Rolleiflex shutter replacement

Discussion in 'Camera Building, Repairs & Modification' started by sangetsu, Apr 26, 2013.

  1. sangetsu

    sangetsu Member

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    I recently bought an old Rolleiflex 3.5 E3 with a clean Planar lens for a good price. The main problem with the camera is that the shutter did not fire. I don't have much experience with leaf shutters, but I decided to attempt a repair.

    Upon removing the front plate and taking off the front of the shutter, I determined that a release lever had broken. I hunted around for shutter parts, but all I could find was a new shutter for a Rolleiflex F on eBay. I bought the shutter intending to simply remove the lever from the new shutter and install it in the old shutter.

    The new shutter arrived, and I got to work. As I got into the old shutter, I found a few more problems, and I began to think that it would be better if I simply replaced the entire assembly with the new shutter. Unfortunately, the new shutter had a different type of release, and different interfaces for the shutter and aperture dials.

    Swapping the old rings was an easy enough task, but the release was a different matter. On the E model the release is below the shutter speed dial, on the new shutter it was on the back side. I found that on the top the mechanisms looked the same. I was able to pull out the release assemblies on both shutters and compare them. The only problem was that the housing on the new shutter didn't have a slot for the release lever. No problem, a few minutes with a file was all I needed to create the slot. I put it all together, and it seemed to fit.

    The only problem I ran into was that winding the shutter lever did not fully cock the shutter. I was able to adjust the length of the winding throw a little until the shutter cocked properly. I reassembled the camera, and it now works perfectly. It was a bit of fun to see how a Rolleiflex works on the inside, and I was happy to be able to get the camera running with a new shutter cheaply.
     
  2. HTF III

    HTF III Member

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    You were lucky, You could have had a real bag of worms on your hands.
     
  3. brucemuir

    brucemuir Member

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    Wow, it's your camera and can do what you wish but sheesh.
    With a Rollei if it were me…I'd send to a reputable tech and get it done right and it would last my lifetime.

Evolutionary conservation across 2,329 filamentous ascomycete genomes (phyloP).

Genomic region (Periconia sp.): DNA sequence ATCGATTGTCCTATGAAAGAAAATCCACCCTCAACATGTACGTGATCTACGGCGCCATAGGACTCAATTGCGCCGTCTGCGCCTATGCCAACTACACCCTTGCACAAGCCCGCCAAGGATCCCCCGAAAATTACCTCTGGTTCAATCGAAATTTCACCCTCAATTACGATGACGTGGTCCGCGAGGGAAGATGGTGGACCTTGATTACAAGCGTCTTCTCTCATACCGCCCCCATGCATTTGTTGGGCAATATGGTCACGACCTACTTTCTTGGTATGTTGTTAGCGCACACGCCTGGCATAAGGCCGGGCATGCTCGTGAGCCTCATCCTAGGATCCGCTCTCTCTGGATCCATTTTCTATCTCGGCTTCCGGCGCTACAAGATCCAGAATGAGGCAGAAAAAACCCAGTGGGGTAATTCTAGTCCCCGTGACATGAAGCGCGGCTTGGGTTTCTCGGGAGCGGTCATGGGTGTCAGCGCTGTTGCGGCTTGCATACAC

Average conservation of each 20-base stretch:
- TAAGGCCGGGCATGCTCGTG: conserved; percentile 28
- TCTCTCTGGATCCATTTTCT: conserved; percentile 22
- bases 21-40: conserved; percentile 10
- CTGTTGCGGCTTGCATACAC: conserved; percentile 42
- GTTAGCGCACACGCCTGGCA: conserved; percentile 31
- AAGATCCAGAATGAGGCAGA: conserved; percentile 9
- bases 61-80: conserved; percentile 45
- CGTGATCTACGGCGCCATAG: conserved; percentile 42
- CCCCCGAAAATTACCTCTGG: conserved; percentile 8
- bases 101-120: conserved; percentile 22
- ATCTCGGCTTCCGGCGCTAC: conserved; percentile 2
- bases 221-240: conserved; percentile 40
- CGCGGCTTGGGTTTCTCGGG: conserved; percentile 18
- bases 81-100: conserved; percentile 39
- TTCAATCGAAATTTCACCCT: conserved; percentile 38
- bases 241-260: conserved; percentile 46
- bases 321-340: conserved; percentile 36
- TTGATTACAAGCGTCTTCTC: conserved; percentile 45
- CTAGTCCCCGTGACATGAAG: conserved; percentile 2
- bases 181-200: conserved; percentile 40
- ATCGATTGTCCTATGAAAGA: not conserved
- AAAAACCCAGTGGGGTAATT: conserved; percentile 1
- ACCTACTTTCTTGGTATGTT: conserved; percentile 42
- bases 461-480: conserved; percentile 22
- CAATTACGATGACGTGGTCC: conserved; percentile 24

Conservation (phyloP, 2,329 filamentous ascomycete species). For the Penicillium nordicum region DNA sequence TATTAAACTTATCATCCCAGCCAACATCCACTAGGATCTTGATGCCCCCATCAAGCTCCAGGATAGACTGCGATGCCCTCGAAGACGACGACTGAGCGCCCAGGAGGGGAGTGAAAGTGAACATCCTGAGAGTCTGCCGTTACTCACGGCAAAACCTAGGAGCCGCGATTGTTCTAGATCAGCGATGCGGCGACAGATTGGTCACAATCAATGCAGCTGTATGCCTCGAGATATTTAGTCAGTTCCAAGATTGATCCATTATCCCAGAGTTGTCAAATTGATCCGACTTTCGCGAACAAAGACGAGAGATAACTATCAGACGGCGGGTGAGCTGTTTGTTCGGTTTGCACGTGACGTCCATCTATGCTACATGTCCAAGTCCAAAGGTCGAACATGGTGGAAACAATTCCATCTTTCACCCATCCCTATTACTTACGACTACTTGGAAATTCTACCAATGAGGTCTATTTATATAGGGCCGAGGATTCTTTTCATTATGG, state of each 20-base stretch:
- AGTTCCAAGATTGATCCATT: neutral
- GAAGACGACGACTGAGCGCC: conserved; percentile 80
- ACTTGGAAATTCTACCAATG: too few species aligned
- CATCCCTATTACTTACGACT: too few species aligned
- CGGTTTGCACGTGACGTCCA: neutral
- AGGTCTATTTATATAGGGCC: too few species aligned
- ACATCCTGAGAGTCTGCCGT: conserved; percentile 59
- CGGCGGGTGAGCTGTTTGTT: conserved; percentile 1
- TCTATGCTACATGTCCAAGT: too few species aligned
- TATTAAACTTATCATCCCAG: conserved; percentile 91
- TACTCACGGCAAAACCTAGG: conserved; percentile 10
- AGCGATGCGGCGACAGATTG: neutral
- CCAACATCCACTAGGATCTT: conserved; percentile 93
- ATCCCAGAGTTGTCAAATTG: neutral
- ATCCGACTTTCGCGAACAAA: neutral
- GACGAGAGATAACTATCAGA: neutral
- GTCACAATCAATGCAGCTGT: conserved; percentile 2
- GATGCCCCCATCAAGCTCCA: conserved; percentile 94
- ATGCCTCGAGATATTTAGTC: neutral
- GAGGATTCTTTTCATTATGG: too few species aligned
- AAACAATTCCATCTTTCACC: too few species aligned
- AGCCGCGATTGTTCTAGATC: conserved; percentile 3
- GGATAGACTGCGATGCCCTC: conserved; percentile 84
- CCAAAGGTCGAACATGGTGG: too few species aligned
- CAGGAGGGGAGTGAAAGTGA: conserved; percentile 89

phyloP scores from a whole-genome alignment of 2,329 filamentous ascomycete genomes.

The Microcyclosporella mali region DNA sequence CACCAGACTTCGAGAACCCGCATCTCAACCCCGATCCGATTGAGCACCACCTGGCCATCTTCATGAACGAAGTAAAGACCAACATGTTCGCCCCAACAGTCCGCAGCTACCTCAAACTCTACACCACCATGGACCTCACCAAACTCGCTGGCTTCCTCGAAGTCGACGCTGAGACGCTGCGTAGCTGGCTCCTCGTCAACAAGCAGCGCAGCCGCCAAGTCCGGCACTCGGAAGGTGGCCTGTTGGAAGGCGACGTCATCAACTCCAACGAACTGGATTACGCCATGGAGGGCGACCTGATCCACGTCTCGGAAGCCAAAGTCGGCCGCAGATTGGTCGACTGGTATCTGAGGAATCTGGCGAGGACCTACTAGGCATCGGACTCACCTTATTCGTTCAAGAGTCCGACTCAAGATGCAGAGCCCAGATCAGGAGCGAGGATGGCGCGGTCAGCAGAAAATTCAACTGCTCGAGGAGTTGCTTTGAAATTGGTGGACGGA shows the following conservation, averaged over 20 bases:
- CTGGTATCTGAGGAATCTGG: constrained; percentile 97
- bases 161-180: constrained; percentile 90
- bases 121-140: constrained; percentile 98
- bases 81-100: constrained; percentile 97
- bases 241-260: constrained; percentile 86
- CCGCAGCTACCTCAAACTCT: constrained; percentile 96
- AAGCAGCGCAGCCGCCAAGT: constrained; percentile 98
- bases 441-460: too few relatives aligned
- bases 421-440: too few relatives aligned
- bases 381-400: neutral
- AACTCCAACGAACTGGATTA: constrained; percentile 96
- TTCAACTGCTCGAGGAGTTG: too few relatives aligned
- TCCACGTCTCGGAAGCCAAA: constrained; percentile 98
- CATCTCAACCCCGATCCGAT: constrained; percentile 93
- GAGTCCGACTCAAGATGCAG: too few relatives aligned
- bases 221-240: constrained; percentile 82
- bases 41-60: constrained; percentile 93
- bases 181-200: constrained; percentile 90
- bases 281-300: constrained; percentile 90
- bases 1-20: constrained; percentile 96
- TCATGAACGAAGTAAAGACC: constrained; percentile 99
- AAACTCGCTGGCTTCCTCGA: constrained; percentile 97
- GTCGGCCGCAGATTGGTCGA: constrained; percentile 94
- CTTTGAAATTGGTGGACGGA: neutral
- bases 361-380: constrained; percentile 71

4. HTF III

    HTF III Member

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    I can understand why he did it, and I would have done the same thing. Remember, most of these Rolleis these days all have "cleaning marks" on the lenses. I've seen enough fleabay Rolleis to now believe that protecting them like a 1965 Corvette is pointless. They're all mostly junk now. When the lens is shot, the ballgame's over. May as well home-repair it. If you can do it well. Was it Galen who said: First, do no harm. This guy's Rollei lived through the surgery.
     
  5. Richard S. (rich815)

    Richard S. (rich815) Subscriber

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    Awesome! I have a real beater 3.5E3 Xenotar. Takes wonderful images. All the best with yours.
     
    Last edited by a moderator: Apr 27, 2013
  6. sangetsu

    sangetsu Member

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    I paid a princely $100 for this Rolleiflex, and it was quite a bit more worn than those eBay Rolleis From India. I have done repairs such as replacing the shutter curtains and ribbons in old Leica/Contax/Nikon cameras, working on the Rollei was not more difficult, just a lot different. I was also able to calibrate the focus mechanism, install a new mirror, and get the viewing/taking lenses matched

    I just finished overhauling the shutter in my old Plaubel Makina II, it was basically the same as the Rolleiflex shutter, but easier because it, and it's associated parts were bigger.
     
  7. dpurdy

    dpurdy Member

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    What is it with all those Rolleis in India in such bad condition?! I have wondered that for years.

    Dennis